To introduce their new logo and new uniforms, the Clippers embarked Thursday on an aggressive citywide launch that saw Ballmer, coach Doc Rivers and several current and former Clippers scattered throughout 32 different locations in Southern California. Ballmer handed out shirts and cupcakes at Sprinkle’s in downtown Los Angeles, while Rivers handed out hot dogs and shirts at Pink’s in Hollywood.

Ballmer said it was important to make the launch distinctly Los Angeles. He also put to rest the notion that he might one day move the team to Seattle, where he lives, after a failed attempt to purchase and move the Sacramento Kings there two years ago.

“It was important because I know I bought a team in L.A. that will be in L.A. forever,” Ballmer said. “I know a lot of people say, ‘Hey, the guy doesn’t live here, and what’s that all about?’ But the Clippers will always be in L.A. Hey, let’s face it, for most of our history we’ve been the No. 2 team in L.A., but we embrace this place and we’re as fired about it and care as much about it as anybody else around.

“We’re here. We’ll always be here. I don’t even think about it. I’ve never thought about it. I was quite clear when we were bidding on Sacramento, the group that I was with, we were moving the team to Seattle. But when I bought a team in L.A. there was no question in my mind that was a team for L.A. I like L.A. It’s a place I like to come visit. It’s a wonderful place. While my family will stay living where we’re living, that doesn’t mean this isn’t a great place to get away for business and watch games and do all that. It’s a great place. The value of the team is highly dependent on it being here in L.A. If you move a team anywhere else, it’s not the same. Atlanta just sold for $850 million. That’s not what I paid for L.A.”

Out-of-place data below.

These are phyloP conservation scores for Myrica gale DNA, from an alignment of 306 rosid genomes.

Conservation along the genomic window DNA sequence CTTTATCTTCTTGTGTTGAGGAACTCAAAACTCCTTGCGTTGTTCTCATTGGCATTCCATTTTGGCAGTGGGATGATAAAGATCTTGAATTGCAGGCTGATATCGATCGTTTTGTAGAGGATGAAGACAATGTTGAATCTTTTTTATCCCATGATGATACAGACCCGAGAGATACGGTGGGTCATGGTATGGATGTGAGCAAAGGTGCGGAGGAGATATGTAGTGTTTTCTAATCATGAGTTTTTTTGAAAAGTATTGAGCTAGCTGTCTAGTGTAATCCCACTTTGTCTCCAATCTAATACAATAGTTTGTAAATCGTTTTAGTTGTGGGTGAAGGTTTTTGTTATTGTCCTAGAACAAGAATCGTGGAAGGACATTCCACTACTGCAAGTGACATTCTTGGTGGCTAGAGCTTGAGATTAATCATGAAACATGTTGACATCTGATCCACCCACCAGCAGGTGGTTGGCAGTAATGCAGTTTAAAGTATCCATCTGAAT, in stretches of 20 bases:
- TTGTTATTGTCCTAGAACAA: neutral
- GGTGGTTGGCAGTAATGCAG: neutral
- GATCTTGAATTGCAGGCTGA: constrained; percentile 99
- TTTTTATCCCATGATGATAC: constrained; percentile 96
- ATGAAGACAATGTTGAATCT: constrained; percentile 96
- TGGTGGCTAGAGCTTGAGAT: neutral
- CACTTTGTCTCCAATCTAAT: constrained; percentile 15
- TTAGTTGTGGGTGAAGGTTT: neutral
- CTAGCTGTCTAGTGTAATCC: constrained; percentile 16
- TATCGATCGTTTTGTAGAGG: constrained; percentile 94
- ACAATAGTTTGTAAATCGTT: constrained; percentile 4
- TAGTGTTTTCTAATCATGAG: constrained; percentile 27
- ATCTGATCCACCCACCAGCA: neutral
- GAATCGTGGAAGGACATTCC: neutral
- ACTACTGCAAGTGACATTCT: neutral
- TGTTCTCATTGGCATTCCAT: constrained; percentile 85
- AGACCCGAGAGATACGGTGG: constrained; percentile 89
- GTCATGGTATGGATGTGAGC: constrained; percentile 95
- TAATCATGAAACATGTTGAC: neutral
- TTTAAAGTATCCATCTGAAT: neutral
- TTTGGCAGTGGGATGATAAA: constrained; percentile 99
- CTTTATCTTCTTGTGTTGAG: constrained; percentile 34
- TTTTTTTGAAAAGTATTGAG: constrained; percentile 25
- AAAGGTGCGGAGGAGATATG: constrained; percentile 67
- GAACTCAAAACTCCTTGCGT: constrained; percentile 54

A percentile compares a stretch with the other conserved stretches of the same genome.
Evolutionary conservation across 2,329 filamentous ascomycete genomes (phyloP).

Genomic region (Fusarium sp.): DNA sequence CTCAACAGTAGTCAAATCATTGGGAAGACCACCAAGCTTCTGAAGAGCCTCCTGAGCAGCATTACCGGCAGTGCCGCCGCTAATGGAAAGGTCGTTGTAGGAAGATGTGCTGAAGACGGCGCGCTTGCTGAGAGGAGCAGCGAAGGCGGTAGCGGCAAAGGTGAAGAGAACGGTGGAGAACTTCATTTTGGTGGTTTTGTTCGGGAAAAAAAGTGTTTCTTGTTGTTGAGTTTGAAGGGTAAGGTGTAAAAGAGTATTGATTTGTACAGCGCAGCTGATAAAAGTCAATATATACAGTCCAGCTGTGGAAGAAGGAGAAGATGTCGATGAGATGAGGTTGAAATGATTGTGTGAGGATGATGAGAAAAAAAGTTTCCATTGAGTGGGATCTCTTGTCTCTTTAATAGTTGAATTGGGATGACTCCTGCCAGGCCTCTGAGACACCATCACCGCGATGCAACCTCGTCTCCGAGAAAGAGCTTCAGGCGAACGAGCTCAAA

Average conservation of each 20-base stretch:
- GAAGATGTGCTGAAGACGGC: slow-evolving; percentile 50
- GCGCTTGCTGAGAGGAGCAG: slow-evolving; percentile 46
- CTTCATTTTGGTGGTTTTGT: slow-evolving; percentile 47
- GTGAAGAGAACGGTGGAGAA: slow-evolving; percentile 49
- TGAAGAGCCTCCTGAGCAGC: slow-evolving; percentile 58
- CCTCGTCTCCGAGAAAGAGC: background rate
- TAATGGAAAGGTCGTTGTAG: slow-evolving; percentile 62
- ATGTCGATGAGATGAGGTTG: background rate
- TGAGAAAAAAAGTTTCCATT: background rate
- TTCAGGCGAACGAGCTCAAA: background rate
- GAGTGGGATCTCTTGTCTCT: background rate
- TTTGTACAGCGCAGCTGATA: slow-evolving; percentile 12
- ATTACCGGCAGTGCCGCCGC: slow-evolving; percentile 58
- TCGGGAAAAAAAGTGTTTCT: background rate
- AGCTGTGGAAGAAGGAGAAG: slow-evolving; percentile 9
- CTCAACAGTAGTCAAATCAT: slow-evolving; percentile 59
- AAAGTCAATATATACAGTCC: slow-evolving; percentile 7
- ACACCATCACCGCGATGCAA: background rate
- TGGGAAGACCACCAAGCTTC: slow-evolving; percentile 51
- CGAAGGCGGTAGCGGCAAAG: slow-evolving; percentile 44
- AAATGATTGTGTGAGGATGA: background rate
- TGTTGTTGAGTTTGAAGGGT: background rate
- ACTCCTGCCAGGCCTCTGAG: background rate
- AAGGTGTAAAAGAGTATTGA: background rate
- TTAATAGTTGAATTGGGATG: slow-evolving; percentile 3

Ballmer said he also doesn’t have any plans to change the current structure of the basketball department, in which Rivers is not only the head coach but also the president of basketball operations. Rivers essentially promoted himself into his current position last year before Ballmer bought the team and made longtime friend Dave Wohl the general manager and longtime assistant coach Kevin Eastman the vice president of basketball operations. It’s a setup Ballmer is fine with after giving Rivers a five-year contract worth over $50 million last August.

“That situation was in place when I got here and I think it can be very effective,” Ballmer said. “It has worked pretty well in San Antonio, where Gregg Popovich has dual responsibility as well. When I bought the Clippers, one of my neighbors decided to give me some advice. It was [Seattle Seahawks coach] Pete Carroll. He said, ‘Structure things however you want to, but make sure you know who you’re holding accountable for the sports franchise, and then either back him or fire him.’ That’s just his view. When he came to the Seahawks, and even though they have split general manager and coach situation, he made sure [owner] Paul Allen gave him enough authority that he could be held accountable for football and his success in Seattle, and we want to do the same thing here.”